Ice Hockey – History & Informations

Ice hockey – a 60 x 30 meter wide rectangular with rounded corners, surrounded by 1.20 meter high boards, a hockey puck, 12 players equipped with hockey skates and hockey sticks and three referees – is one of the fastest-paced physical team sports in the world.

A hockey team consists of 22 players, although only six players per side, usually 5 field players – two defenders and three forwards, which, however, it depends on the tactical constraints and considerations – are allowed on the rink during a game. Normally, ice hockey is played in so-called lines, which means that except for some special playing situations like boxplay, the same players form the forward and defensive lines. Usually an entire unit is substituted at once after rather short playing times, however, changing “on the fly” is also a possibility. In contrast to other team sports, in ice hockey, the goalkeeper can theoretically be replaced by a field player, but in practice only at certain playing situations such as a narrow backlog just before the end of the game or whenever a penalty against the opponent is imposed. The playing time is 60 minutes net, which means that the time is stopped at each interruption, divided into three thirds of 20 minutes each with a 15 minutes break in between each third. The objective of the game is to score goals by shooting the puck, a 2.54 cam hard vulcanized rubber disc weighing between 156 and 170 gram and having a diameter of 7.62 cm, into the opponent’s goal net. The hockey players usually and the goaltender in particular wear protective clothing and helmets in order to prevent great injuries as the puck, for example, can reach a speed of up to 200 km/h. The mandatory protective clothing should not only protect the players from the puck, but also from great injuries caused during the game. Ice hockey is one of the most physical sports and full contact and body checks are explicitly allowed. Physical arguments and the usage of the hockey stick against a player are, however, prohibited by the rulebook and are punished with time penalties.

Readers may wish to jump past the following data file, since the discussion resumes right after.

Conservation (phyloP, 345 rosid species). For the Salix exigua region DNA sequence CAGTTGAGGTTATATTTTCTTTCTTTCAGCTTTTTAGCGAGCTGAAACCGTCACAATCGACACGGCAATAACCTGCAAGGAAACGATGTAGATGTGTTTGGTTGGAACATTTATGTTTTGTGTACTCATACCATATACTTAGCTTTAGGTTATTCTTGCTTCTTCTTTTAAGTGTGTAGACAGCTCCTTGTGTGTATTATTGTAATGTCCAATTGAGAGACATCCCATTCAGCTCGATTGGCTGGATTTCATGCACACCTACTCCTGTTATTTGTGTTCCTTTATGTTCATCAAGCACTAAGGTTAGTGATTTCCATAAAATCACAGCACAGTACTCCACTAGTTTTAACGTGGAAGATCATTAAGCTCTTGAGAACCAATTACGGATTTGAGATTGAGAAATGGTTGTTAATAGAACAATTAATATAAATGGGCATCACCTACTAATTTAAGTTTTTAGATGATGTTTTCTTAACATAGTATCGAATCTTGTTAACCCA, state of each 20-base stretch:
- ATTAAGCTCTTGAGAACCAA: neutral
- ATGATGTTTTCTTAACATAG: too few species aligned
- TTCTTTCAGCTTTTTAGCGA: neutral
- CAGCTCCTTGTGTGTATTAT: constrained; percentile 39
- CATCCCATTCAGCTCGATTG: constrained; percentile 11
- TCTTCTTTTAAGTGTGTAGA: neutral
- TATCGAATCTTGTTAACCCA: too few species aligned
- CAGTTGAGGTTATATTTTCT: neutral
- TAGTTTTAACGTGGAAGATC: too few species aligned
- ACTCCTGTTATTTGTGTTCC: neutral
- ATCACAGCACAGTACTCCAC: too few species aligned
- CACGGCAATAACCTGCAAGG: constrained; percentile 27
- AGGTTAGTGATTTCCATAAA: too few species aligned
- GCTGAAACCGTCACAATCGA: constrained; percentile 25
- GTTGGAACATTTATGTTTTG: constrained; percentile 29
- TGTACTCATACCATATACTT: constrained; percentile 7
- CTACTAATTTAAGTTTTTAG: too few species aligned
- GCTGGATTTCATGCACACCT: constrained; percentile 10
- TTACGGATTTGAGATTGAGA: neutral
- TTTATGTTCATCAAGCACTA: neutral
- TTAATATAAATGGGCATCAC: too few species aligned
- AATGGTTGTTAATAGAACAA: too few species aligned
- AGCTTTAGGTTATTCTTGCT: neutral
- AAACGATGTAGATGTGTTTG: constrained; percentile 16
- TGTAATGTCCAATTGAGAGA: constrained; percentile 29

The hockey rink in North America is 26 meter wide and therefore a little bit narrower (with the same length) as in Europe, and is divided by five cross lines in total: the red centre line, in which the main faceoff spots are placed, divides the ice in half; two blue lines that divide the rink into three parts, as well as two goal lines. The mentioned lines separate the rink into an attacking and a defending zone as well as a neutral zone. There are 5 faceoff spots placed in the neutral zone as opposed to only two spots in each end zone. These faceoff spots are therefore of high importance for the game, as the puck is thrown into the game by the referee at the beginning or after an interruption. In more detail, at the faceoff, two players face each other at a faceoff spot, while all other players have to be outside the faceoff circles, placing their hockey sticks on the ice and attempt to gain control of the puck after it is dropped between the sticks by the referee. If a player behaves too aggressively at or prior to the faceoff, the referee can dismiss the player, and another player has to be appointed. As soon as the puck is in play, the teams try to keep it away from their own defensive zone and further place it in the opponent’s goal. The goal is 1.83 cm wide by 1.22 cm tall, and the vertical goalposts and the horizontal crossbar are painted red. There is a semicircular, blue coloured area in front of the goal, the so-called “goal crease” that only the goaltender and the defending players are allowed to enter. If one of the attacking players enters this area before the puck itself is there, the game will be interrupted due to a goal crease violation, the goal will be revoked and the game will be continued with a faceoff in the neutral zone. Besides the goal crease violation, the “normal” offside occurs much more often in ice hockey. A play is offside if a player on the attacking team enters the offensive zone before the puck. If, however, the defending team puts the puck, out of their own defending zone, into the attacking zone and the puck crosses the opponent’s goal line, directly or indirectly, the referee will stop the play due to “icing” and the play will continue with a faceoff in the zone of the defending team. Should one team be in shorthanded due to a (time) penalty, the icing regulation will not be applied, which should provide the shorthanded team with a bit of relief.